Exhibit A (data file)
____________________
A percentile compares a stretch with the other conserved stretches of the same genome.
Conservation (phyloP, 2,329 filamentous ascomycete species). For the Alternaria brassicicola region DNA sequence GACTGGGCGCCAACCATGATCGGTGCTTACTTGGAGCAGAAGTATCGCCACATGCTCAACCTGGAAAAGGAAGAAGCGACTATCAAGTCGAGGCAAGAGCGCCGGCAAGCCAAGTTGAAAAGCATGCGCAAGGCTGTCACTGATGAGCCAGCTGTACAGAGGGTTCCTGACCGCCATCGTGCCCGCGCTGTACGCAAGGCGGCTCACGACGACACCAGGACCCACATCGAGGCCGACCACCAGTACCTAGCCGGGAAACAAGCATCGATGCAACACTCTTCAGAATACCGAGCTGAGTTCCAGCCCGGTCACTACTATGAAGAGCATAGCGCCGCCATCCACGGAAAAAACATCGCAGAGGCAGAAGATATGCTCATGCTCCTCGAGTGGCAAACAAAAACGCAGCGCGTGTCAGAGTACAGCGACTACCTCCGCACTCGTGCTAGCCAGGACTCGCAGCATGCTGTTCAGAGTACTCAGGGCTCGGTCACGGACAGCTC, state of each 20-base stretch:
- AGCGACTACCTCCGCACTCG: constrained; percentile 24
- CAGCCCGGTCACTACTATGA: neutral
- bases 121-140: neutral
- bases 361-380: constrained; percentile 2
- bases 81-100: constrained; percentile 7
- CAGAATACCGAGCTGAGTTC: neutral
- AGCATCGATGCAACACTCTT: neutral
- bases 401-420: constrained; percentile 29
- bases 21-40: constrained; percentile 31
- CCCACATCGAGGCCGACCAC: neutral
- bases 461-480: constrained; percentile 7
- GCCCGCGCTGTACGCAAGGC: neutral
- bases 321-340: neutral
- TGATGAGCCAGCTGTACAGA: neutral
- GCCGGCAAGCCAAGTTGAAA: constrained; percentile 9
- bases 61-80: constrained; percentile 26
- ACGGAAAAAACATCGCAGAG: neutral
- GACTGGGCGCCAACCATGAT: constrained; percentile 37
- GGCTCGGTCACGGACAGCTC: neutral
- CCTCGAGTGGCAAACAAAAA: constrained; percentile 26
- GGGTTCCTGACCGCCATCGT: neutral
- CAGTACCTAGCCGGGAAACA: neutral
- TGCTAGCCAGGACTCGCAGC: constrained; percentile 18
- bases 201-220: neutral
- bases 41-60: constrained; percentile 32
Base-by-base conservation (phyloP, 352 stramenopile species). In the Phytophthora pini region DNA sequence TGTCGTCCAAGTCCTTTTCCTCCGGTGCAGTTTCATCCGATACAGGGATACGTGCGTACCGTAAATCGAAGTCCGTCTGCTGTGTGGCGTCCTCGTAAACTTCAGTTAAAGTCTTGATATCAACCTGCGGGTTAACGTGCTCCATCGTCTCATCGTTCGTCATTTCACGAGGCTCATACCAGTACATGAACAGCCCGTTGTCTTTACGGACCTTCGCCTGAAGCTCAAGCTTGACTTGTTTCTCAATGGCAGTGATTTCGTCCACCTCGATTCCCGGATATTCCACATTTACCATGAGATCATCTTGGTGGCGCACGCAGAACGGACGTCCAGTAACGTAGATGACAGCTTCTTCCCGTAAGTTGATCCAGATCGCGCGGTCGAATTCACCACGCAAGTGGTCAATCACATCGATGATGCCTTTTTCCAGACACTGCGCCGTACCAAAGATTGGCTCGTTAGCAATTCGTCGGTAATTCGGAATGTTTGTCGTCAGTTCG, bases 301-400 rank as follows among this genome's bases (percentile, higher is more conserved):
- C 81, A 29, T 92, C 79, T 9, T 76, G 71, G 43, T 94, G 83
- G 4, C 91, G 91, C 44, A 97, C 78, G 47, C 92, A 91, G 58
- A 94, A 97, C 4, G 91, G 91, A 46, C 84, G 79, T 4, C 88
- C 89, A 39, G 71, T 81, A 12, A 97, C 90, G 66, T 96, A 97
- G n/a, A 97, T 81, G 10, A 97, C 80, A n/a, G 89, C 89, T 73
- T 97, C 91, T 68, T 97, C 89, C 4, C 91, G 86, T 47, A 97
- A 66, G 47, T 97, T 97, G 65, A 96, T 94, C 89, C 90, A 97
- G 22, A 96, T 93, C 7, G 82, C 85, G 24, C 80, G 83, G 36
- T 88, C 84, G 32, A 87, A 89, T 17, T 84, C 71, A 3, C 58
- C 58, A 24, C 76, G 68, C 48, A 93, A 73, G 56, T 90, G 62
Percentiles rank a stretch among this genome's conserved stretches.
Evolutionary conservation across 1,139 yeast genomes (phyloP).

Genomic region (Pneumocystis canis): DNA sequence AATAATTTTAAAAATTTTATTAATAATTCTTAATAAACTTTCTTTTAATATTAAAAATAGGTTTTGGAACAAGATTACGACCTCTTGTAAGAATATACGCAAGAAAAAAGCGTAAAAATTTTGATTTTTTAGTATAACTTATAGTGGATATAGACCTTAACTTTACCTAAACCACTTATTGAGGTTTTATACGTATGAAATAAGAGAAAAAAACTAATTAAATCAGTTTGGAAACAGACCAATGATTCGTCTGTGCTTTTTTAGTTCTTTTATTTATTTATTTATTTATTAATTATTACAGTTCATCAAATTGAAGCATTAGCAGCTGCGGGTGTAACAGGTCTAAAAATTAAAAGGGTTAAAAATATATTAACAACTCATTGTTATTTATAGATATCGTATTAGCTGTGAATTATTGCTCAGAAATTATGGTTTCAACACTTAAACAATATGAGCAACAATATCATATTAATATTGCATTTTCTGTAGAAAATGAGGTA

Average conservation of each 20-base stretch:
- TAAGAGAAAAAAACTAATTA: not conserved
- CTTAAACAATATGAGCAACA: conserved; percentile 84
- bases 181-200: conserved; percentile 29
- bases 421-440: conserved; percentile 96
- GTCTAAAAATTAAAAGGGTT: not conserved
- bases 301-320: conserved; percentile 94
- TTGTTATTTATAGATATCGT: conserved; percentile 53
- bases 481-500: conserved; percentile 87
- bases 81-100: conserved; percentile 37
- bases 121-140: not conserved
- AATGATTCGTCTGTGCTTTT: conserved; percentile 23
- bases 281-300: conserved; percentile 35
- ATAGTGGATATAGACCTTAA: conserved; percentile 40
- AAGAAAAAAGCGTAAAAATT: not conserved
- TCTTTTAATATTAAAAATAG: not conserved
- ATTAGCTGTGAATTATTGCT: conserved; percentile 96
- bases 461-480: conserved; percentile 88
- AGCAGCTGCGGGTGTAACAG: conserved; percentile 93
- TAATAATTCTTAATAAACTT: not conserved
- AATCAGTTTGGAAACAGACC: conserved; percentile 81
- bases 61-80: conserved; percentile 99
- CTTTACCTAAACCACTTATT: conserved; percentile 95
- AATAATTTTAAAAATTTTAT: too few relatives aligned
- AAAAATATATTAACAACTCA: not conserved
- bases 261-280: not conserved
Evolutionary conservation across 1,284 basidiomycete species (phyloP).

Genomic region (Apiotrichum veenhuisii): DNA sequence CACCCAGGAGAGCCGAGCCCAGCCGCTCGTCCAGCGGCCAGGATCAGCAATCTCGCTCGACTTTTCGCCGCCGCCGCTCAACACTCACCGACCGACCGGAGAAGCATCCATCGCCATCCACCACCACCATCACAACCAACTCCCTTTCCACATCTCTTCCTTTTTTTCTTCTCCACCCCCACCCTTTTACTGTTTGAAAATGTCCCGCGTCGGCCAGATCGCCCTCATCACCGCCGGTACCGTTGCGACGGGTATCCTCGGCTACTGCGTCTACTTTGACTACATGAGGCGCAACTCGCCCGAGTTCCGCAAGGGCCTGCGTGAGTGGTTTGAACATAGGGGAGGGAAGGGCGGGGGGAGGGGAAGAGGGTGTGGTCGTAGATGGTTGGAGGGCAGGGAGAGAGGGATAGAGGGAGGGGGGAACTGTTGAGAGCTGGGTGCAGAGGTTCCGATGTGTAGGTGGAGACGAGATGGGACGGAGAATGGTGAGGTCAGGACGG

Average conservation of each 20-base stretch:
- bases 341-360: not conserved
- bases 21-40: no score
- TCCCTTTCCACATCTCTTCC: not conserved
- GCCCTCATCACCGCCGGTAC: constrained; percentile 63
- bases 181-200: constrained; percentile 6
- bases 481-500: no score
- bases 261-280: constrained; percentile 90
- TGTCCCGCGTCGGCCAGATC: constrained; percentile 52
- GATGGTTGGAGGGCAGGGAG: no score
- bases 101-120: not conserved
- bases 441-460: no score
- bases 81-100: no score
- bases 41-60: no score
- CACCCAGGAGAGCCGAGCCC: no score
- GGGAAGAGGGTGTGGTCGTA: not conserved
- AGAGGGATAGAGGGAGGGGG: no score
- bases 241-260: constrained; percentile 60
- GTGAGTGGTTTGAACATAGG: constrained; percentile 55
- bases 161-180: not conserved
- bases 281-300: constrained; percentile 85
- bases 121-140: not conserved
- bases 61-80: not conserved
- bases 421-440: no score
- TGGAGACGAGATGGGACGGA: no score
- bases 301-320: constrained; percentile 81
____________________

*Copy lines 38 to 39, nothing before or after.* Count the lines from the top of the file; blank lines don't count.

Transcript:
- C 58, A 24, C 76, G 68, C 48, A 93, A 73, G 56, T 90, G 62
Percentiles rank a stretch among this genome's conserved stretches.